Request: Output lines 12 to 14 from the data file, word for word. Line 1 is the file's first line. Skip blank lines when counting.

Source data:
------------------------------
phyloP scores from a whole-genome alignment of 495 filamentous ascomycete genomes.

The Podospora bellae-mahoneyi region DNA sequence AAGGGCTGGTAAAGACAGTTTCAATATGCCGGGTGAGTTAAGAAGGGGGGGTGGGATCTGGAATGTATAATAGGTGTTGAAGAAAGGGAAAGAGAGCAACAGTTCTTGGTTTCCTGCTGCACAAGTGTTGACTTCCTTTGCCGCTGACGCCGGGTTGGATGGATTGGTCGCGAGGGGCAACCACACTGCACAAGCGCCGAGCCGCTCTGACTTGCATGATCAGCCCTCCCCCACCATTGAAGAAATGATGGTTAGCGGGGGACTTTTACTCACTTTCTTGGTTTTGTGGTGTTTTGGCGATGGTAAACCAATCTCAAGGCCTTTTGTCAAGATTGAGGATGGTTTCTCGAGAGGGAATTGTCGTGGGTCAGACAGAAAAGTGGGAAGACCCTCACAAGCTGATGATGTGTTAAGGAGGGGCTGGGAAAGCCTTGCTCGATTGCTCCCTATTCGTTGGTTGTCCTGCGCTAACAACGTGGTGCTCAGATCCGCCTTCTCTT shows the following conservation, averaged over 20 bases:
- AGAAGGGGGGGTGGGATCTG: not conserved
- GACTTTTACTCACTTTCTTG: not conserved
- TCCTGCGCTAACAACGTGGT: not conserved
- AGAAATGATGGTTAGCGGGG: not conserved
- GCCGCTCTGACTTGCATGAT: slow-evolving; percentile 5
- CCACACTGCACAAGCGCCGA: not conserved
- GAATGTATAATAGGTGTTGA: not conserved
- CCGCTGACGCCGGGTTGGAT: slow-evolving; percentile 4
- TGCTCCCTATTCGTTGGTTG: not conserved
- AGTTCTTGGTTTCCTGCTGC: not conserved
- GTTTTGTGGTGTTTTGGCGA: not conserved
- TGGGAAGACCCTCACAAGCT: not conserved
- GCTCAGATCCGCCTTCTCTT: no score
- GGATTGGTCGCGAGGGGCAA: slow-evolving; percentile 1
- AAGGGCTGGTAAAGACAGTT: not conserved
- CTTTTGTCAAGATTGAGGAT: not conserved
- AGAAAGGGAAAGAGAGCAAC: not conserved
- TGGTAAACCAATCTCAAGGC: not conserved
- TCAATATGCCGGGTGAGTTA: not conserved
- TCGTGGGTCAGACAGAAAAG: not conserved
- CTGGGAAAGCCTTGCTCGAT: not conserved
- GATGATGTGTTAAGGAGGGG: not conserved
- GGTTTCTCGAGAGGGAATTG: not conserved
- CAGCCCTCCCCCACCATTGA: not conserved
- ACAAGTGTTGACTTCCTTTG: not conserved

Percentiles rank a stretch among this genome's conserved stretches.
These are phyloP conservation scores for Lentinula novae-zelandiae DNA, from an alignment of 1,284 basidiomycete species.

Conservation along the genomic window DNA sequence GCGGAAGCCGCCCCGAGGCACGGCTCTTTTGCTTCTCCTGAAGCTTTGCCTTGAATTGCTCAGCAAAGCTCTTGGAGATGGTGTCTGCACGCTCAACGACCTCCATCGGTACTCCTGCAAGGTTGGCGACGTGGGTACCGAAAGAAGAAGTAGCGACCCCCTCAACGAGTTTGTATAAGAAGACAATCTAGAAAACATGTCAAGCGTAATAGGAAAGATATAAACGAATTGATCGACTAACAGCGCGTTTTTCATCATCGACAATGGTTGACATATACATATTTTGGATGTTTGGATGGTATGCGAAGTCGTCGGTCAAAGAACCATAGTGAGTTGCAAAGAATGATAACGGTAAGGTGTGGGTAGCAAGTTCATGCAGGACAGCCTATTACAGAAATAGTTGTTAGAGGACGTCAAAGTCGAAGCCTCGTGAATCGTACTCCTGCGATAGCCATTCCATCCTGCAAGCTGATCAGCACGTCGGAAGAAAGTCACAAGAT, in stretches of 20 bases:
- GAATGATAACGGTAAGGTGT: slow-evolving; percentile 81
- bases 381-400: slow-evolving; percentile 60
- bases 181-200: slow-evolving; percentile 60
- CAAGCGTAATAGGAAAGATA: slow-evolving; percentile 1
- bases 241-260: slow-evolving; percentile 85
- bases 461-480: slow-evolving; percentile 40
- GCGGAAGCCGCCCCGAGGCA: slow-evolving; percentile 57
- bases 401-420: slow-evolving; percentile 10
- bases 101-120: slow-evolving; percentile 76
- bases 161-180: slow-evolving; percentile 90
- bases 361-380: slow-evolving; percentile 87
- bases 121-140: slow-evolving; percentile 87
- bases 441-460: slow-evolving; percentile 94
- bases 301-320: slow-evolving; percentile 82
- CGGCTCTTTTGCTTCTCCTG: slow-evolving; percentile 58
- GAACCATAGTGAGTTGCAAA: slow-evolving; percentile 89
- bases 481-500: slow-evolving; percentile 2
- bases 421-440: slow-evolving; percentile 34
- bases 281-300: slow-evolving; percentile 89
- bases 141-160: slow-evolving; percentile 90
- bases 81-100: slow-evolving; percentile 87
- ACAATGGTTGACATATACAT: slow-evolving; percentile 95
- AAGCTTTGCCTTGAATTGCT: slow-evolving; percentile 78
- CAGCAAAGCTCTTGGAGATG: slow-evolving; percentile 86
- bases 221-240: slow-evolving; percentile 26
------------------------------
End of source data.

- AGTTCTTGGTTTCCTGCTGC: not conserved
- GTTTTGTGGTGTTTTGGCGA: not conserved
- TGGGAAGACCCTCACAAGCT: not conserved